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The original 300SL established the SL name, but it was the family of SLs, starting with the 1963 230SL, that made it big business for Mercedes. Effectively replacing the 190SL and 300SL, the '63 230SL was about the same length as the 190SL, but about the same width as the 300SL and, like the 300SL, powered by a fuel-injected six-cylinder engine. It was plusher than the 190SL, but less expensive than the lavishly detailed 300SL, and so civilized that it was the first SL to be offered with air conditioning and an automatic transmission.
With its square cut lines, the Pagoda set the styling idiom for subsequent Mercedes products throughout the '60s. But it was the optional hardtop, which dipped at the center, that was the car's most distinctive feature. It was designed to maximize the height of the side windows to improve visibility and ease getting in and out of the car. The result was a roof that looked like a pagoda, and that became the name that stuck with the car.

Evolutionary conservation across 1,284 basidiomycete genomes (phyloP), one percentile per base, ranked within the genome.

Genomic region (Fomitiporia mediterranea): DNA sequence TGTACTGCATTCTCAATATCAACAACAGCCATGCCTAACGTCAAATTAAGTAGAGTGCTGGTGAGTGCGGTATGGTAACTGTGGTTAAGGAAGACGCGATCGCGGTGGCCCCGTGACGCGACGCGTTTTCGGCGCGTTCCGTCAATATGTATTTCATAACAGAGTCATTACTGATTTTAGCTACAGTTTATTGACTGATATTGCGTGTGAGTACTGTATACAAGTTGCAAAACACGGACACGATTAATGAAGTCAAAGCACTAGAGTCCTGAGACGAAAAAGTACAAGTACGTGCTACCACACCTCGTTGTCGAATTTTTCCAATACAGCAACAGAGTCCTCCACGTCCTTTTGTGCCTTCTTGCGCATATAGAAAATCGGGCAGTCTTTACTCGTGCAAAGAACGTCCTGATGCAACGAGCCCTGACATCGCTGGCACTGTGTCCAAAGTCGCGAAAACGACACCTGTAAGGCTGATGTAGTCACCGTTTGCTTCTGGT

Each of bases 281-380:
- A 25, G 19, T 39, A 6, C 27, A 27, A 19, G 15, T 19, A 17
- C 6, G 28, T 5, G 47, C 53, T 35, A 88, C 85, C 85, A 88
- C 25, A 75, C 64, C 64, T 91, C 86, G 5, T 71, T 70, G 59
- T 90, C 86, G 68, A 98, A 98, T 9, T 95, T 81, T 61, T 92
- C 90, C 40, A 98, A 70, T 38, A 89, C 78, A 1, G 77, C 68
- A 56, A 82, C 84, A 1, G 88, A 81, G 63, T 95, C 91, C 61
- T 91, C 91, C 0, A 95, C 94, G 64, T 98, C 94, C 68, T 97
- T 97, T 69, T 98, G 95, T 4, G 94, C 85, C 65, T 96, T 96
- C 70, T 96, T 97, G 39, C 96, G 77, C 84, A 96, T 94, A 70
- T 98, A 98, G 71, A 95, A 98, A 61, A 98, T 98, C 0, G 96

Like the 190SL, the Pagoda's chassis was strictly conventional (for a Mercedes). The suspension consisted of double wishbones up front and the rear still had those somewhat nasty swing arms. The body was mostly made of steel, except for the doors, hood and deck lid, which were aluminum. Mercedes also claimed that this new SL was the first sports car to feature a rigid cockpit protected by front and rear crumple zones (which the company had pioneered on its sedans). It was the first passenger car to have an alternator rather than a generator and the first sports car with an automatic transmission (conveniently overlooking that the first Corvette in 1953 was offered only with a two-speed automatic).
Power for the Pagoda came from a slightly enlarged version of the 2.2-liter OHC straight six then powering the maker's mid- and full-size sedans. Displacing 2.3 liters and breathing through Bosch mechanical fuel injection, it was rated at a full 150 horsepower in the 230, In the later versions engine size was enlarged to 2.5 liter and later 2.8 liter. The manual transmission was a conventional four-speed, but the optional automatic used a fluid coupling instead of a torque converter and functioned as a clutchless semiautomatic.
The Pagoda was a sensation, attracting not just men but — thanks to the automatic transmission, elegant appearance and tasteful appointments — women. It wasn't really a sports car as much as a relentlessly practical (even the trunk was large) two-seater of grace, luxury and competence. And Mercedes didn't tamper with it much over the next eight years.